Here's another interesting use of Delta before we end our discussion about Delta. The Delta can be used to determine the likelihood that the **option contract will expire in the money**.

Let me clarify: When a trader purchases an option, regardless of whether it is Calls or Puts, what does he aim for? What do you expect if you buy Nifty 8100 PE while the spot is trading at 8100, for example? Note that 8000 PE is an OTM Option. We expect the market will fall so that our Put option can make money.

The trader actually hopes that the spot price drops below the strike price so **the option switches from OTM to ITM option**. In this way, the premium goes up and the trader earns more.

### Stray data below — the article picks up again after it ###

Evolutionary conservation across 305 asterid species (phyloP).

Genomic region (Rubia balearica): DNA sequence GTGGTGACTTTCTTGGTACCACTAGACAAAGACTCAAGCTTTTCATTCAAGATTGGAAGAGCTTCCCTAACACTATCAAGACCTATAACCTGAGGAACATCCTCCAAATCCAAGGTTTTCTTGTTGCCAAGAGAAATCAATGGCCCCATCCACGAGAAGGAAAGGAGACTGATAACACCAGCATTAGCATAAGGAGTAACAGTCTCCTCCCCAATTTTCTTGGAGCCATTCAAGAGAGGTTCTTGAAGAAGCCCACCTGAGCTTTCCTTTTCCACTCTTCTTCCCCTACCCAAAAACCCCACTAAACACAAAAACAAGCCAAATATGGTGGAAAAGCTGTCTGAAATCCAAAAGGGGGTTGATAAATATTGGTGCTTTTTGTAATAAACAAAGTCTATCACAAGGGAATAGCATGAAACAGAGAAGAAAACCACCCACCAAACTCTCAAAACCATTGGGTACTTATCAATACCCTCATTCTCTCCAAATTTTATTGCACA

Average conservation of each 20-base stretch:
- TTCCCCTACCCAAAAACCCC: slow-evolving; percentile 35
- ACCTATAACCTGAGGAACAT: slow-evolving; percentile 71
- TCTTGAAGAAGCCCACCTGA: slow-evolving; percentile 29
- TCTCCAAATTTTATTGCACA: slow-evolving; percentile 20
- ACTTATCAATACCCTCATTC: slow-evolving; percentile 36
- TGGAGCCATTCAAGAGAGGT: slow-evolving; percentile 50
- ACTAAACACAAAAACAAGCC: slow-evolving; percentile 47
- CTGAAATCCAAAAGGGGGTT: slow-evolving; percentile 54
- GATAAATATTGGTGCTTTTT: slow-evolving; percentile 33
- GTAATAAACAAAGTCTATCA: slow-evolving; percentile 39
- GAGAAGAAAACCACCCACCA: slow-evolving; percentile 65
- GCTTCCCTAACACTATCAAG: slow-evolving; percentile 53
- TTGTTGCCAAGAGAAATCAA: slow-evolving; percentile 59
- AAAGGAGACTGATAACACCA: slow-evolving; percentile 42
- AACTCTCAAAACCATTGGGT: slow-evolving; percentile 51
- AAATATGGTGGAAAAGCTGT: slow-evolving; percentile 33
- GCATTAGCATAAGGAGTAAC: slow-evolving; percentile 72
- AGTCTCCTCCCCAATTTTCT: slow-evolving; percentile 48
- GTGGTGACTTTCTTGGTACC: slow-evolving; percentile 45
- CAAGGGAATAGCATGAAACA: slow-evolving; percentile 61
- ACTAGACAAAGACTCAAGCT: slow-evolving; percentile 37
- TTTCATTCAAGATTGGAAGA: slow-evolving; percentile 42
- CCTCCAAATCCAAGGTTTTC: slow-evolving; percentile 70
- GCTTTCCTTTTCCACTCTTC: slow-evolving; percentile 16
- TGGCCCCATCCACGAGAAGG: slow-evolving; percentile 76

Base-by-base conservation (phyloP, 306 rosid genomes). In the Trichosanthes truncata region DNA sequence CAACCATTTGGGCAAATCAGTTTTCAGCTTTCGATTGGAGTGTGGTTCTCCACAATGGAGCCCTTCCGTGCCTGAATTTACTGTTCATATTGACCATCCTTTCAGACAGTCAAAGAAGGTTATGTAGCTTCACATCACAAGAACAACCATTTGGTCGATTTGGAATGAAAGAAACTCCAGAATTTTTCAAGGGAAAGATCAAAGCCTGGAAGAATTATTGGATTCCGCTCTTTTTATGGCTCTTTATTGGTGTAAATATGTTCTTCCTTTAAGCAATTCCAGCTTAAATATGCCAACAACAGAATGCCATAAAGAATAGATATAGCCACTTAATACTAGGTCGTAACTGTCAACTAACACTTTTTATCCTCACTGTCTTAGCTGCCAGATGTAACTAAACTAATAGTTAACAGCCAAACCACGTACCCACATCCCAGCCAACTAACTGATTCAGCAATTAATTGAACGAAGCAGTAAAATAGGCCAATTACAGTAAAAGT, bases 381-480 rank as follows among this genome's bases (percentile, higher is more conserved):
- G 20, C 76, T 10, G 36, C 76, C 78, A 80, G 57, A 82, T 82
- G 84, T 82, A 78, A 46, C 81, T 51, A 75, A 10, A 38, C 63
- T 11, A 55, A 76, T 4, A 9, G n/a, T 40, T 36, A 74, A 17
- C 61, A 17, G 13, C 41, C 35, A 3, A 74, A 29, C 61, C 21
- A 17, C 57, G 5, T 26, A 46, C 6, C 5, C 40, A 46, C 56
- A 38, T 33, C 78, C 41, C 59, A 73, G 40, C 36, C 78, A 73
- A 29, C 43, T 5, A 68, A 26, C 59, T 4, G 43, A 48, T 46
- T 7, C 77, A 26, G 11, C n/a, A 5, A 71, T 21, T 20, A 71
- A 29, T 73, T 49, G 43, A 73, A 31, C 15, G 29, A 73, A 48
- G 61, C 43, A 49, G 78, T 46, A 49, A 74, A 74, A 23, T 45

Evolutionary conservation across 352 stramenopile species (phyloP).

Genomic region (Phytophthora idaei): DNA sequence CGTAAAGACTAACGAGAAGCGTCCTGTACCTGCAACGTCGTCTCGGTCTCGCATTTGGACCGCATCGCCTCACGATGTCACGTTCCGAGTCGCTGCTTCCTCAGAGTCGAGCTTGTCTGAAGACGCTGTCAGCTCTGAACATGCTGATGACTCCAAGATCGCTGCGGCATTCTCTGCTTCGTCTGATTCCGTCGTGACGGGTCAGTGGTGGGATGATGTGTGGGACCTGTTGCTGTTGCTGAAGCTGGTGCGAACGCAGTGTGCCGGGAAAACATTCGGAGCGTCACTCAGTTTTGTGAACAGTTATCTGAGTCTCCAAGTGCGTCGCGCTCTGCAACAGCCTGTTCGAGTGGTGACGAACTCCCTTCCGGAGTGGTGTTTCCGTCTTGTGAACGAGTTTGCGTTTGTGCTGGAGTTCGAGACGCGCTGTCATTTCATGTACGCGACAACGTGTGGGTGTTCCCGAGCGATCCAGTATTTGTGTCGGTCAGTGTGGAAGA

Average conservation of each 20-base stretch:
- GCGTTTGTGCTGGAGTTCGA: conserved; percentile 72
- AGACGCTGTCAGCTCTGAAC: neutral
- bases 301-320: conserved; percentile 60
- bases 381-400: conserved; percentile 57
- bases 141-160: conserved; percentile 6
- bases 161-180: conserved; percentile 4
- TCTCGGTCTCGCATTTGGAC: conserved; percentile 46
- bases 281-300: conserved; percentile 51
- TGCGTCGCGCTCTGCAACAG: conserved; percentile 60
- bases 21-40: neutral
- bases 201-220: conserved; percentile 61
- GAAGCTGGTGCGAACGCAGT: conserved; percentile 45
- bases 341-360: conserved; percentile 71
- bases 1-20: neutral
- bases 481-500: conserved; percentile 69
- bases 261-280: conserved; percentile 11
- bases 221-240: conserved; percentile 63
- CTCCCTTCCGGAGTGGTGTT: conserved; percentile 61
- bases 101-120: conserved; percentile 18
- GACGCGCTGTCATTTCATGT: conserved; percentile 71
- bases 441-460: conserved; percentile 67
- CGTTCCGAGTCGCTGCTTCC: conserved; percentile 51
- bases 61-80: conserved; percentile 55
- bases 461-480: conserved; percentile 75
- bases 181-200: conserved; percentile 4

To determine the likelihood of the option being converted from OTM into ITM, the trader can use delta.

The example of 8000 PE is slightly OTM; therefore, its delta must not be below 0.5. Let us change it to 0.3 for the sake this discussion.

To calculate the probability that the option will be offered to change from OTM to ITM you can convert the delta into a percentage number.

Delta of 0.3 equals 30% when converted into percentage terms. Therefore, there is only a 30% chance that the 8000 PE will become an ITM option.

You find that interesting? This is quite interesting, right?

- 8400 CE trades at Rs.4/
- Spot trading is at 8275
- You have two days to expire - would this be a good time for you to buy this option?

A typical trader would believe that this trade is low-cost. After all, the premium is only Rs.4/- so there is nothing to lose. The trader might even believe that if the trade goes in his favor, there is a chance to make huge profits.